The U.S. may be looking at a second round of tax cuts, or Trump may be playing fast and loose with his comments at a time when Republicans are trying to secure a key vote in Pennsylvania.
No one’s sure.
On Monday, Trump said he wanted a “phase two” of tax cuts, and it wasn’t the first time it’s come up.
Speaking at a gathering at the White House with the World Series champion Houston Astros, Trump’s banter with Rep. Kevin Brady (R-Texas), went like this:
"Kevin, are we going for an additional tax cut, I understand?" Trump asked, drawing laughter from those gathered for the event. "Huh? He's the king of those tax cuts, yeah? We're going to do a phase two, I'm hearing that. You hear that, John and Ted? Phase two. We're actually very serious about that, Kevin. So, it's good."
The statement sparked a flurry of media speculation, but not real follow-up on an official level (even on Twitter).
The original tax cuts passed in December cut the corporate tax rate to 21 percent. It also includes 10 years of income tax cuts that are designed to lower tax bills for a majority of Americans—a plan that adds $1.5 trillion to the nation’s budget deficit.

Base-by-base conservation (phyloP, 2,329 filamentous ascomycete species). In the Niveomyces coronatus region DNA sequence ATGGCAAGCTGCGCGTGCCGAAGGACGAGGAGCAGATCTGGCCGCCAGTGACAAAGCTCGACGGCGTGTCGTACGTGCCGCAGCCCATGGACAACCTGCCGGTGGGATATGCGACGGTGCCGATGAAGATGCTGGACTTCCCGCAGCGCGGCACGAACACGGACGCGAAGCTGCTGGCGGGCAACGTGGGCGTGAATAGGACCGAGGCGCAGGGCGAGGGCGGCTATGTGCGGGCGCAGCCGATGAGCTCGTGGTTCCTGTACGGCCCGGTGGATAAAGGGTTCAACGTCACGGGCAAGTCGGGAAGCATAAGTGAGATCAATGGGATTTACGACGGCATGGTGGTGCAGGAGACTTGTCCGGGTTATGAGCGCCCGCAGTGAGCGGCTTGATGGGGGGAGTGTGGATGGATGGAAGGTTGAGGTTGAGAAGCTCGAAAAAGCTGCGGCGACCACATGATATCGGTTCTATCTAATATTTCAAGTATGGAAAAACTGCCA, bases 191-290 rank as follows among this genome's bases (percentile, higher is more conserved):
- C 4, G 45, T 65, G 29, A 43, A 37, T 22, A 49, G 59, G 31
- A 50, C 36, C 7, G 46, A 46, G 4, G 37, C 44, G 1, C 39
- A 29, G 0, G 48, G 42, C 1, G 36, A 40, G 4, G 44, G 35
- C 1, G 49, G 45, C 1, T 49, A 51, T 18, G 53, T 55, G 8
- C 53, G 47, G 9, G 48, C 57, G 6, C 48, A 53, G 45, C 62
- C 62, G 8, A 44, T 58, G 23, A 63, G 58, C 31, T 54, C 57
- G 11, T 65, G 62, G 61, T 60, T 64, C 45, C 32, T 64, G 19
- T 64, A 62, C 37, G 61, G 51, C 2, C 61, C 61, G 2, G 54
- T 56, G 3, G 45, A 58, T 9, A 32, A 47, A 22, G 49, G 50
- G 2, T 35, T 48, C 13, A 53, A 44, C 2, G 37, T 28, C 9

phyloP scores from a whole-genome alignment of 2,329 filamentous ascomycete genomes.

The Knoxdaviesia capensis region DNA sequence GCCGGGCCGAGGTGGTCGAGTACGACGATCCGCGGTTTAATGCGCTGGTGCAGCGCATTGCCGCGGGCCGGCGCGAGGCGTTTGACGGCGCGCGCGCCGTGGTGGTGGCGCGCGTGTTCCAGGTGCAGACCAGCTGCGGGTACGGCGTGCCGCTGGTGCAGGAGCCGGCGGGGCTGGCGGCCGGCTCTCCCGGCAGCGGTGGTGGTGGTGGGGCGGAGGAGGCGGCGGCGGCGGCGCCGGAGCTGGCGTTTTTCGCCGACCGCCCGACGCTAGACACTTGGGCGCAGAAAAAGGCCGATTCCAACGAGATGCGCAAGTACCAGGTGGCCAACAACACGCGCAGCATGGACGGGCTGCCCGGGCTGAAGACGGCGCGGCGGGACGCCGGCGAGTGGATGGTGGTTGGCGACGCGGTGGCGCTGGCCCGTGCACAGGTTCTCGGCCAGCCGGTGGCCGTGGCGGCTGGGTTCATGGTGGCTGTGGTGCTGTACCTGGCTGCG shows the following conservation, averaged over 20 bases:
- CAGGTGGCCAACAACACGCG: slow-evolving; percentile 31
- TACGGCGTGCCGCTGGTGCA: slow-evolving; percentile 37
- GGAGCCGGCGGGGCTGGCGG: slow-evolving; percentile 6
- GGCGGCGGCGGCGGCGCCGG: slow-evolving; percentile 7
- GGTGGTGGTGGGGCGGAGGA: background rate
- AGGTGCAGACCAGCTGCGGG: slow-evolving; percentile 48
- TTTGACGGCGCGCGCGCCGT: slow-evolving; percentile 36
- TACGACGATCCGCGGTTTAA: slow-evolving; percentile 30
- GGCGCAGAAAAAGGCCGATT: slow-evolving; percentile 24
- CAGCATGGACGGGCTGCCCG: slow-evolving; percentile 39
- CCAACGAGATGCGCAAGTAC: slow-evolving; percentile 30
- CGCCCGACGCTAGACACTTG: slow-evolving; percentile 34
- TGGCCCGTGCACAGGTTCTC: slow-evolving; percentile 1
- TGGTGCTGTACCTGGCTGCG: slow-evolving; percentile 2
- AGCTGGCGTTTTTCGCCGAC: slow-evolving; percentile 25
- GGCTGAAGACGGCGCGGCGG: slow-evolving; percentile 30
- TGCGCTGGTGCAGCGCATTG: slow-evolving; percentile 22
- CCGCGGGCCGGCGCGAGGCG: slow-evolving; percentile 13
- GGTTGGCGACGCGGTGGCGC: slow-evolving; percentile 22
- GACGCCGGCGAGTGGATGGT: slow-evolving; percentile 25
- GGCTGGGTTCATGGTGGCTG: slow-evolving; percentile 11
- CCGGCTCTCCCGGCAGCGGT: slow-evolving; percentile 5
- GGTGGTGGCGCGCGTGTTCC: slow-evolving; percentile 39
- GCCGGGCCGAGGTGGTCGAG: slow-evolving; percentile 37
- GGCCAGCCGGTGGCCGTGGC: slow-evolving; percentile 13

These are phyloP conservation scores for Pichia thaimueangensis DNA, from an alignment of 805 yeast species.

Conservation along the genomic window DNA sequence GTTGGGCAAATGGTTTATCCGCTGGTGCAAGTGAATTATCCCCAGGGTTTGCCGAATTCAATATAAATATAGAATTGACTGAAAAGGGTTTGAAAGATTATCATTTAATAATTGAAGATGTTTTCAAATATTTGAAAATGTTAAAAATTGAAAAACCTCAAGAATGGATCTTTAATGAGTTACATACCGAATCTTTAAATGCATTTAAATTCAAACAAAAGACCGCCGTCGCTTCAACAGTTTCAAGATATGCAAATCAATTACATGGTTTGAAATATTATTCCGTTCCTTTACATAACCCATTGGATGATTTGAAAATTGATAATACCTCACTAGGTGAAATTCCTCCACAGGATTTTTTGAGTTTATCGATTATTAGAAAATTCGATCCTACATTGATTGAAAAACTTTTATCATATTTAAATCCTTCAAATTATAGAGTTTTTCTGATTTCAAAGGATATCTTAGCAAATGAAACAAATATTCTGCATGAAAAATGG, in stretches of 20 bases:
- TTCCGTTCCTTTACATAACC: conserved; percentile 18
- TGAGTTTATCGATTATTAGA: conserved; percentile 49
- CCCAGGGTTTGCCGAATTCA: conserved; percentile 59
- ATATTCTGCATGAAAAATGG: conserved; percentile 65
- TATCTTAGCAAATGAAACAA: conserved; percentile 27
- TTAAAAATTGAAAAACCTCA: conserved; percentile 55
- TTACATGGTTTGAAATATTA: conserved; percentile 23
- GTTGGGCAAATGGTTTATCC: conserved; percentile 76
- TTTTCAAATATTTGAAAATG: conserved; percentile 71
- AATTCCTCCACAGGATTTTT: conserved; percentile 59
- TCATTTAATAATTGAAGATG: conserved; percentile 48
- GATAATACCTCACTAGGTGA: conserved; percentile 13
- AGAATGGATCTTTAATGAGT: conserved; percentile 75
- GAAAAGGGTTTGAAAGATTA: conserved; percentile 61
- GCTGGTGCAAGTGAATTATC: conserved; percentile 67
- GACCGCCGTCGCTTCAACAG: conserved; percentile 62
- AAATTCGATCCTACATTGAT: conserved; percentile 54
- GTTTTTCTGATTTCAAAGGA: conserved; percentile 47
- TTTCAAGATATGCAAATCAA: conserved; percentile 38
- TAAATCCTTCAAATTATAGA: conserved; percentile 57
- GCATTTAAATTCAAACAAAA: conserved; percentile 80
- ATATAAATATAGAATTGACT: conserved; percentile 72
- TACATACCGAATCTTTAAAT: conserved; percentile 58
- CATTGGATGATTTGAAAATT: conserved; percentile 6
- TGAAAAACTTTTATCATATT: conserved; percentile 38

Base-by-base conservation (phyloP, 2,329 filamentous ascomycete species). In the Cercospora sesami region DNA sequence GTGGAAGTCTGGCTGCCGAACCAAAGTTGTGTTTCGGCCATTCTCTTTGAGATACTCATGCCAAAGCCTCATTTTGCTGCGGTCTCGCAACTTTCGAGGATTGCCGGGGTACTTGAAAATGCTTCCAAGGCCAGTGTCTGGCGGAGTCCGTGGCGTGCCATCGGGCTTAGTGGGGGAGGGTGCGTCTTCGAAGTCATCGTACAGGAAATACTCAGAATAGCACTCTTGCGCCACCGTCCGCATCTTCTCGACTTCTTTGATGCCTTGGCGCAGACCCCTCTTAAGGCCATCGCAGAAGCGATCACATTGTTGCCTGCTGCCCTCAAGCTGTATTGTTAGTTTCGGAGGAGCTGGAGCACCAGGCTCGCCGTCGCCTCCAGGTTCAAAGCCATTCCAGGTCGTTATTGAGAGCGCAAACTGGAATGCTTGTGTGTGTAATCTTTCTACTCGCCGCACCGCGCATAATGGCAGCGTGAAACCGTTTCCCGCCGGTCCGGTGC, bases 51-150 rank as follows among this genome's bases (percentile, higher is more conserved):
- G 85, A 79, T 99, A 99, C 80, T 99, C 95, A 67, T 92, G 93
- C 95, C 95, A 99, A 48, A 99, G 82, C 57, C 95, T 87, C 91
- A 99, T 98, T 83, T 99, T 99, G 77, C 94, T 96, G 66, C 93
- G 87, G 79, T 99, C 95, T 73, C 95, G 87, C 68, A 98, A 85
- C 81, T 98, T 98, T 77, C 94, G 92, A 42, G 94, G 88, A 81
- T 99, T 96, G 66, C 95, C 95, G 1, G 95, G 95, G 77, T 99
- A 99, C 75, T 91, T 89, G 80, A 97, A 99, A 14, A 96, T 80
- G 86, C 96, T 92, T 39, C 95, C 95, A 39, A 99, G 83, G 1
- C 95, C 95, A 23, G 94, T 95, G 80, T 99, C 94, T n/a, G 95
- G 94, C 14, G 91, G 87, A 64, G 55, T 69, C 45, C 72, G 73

It was done in a bit of a rush, and there has been criticism about glitches and loopholes that might require further revision. It also sounded alarm bells about growing budget deficits. It’s hard to spend more and tax less.
So what might a “phase two” tax cut look like, and who would it benefit?
Would it be just a revision of the glitches and loopholes in ‘Phase I’, or would it go beyond?
In February, Brady himself noted the potential for more improvements to the tax code on capital gains, pension reform and employee ownership, among other things. There were no more details, and haven’t been since.
At the time, Brady said: "We're not waiting 31 years to do tax reform again.”
Today is the litmus test for the December tax cuts, in the form of the special election for Pennsylvania’s 18th Congressional District.
This vote will largely define how the wider public views the tax cuts, and it’s a barometer of Trump’s rule.
The vote will choose a replacement for former Rep Tim Murphy, a Republican, who resigned over a personal scandal. It’s a Republican district, and if moderate Democrat Conor Lamb beats Republican lawmaker and Trump ally Rick Saccone, it will be a major blow for the White House.
Final results are expected around 8:20pm EST.
It’s a vote the Republicans desperately want to win—and they thought they would win it on tax cuts--but so far voters haven’t been as enthusiastic as hoped.
It may be too early for anyone to really see gains from the tax cuts, but publics are notoriously impatient, and polls aren’t definitive barometers. A poll last week conducted by Quinnipiac University found that 36 percent of voters supported the tax cuts, while 50 percent opposed them. Other polls have demonstrated a slightly narrower divergence.
By Fred Dunkley for Safehaven.com
More Top Reads From Safehaven.com: